"More than 65 million people, 29% of the U.S. population, provide care for a chronically ill, disabled or aged family member or friend during any given year and spend an average of 20 hours per week providing care for their loved one." http://www.nfcacares.org/who_are_family_caregivers/care_giving_statstics.cfm
That seems like a huge potential client base for providers of elder services. But if your revenue model-be you a non-profit or a for-profit service provider and your revenue projections are based on elders and/or caregivers who pay you from their private funds when their insurance or government benefits run out, you will soon be in for a big disappointment.
IS THE MARKETPLACE FOR FEE BASED ELDER SERVICES BECOMING OVERCROWDED?
Many would be " eldercare entrepreneurs" offer fee based services such as geriatric care management,(GCM) elder law private practices, and home care franchises. These business models operate on the "billable hour" model. Hourly rates range from $24 for a home care aide, $125-$200 for private GCM services, and $175-$400 hourly for elder law focused estate planning and guradianship/conservator services.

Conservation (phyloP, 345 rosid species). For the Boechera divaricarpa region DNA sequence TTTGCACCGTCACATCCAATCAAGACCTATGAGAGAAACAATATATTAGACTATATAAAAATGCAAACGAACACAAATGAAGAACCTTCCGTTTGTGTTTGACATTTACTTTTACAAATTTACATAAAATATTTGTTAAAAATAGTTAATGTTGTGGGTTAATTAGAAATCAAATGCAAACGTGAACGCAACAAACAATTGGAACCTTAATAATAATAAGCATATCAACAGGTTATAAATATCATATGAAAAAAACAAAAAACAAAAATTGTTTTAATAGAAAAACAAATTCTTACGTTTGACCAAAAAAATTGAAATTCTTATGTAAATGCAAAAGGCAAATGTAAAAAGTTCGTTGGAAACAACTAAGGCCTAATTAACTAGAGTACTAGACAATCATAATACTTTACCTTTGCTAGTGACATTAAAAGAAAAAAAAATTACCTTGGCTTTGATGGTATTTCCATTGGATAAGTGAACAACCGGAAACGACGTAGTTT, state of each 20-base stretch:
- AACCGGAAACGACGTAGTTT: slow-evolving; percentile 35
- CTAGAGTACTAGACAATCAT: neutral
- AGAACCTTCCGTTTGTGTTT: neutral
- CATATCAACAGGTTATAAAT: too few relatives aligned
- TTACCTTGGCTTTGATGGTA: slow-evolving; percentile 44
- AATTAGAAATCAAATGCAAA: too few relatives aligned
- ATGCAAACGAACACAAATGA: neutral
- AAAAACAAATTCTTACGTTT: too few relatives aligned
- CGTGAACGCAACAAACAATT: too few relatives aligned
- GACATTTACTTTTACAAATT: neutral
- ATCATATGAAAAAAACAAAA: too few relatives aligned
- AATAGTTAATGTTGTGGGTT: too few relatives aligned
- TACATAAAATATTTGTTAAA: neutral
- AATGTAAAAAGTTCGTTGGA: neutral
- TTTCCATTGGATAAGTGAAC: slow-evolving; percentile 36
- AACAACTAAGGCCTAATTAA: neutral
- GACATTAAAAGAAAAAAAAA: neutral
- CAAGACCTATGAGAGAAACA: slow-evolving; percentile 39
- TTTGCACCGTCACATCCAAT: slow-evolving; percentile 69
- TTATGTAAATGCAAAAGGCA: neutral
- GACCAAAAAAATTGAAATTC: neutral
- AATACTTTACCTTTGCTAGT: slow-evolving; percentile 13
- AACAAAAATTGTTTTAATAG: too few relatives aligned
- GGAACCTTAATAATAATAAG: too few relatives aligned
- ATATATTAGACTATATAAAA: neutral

As baby boomers age, there is an exponential increase in the number of senior care agencies opening across the United States to reach the demand for senior caregivers. According to Caregiverlist.com, 77 senior care agencies have opened in Seattle ALONE since 2008.
SENIOR CARE INDUSTRY SIZE: There are nearly 11,000 senior care agencies in the United States: 1,000 new agencies opened in 2012 alone!
SENIOR CAREGIVER INDUSTRY GROWTH SINCE 2008*:
40% growth in senior care agencies across the United States
Nearly 4,000 senior home care agencies have opened
10 new franchise corporations began selling territories to new franchisees
1258 senior home care franchise locations opened
2,000+ independently owned/corporate locations opened
10,474+ senior home care agencies in operation nationwide
*Source: From Caregiverlist.com subscribers and senior care franchise corporations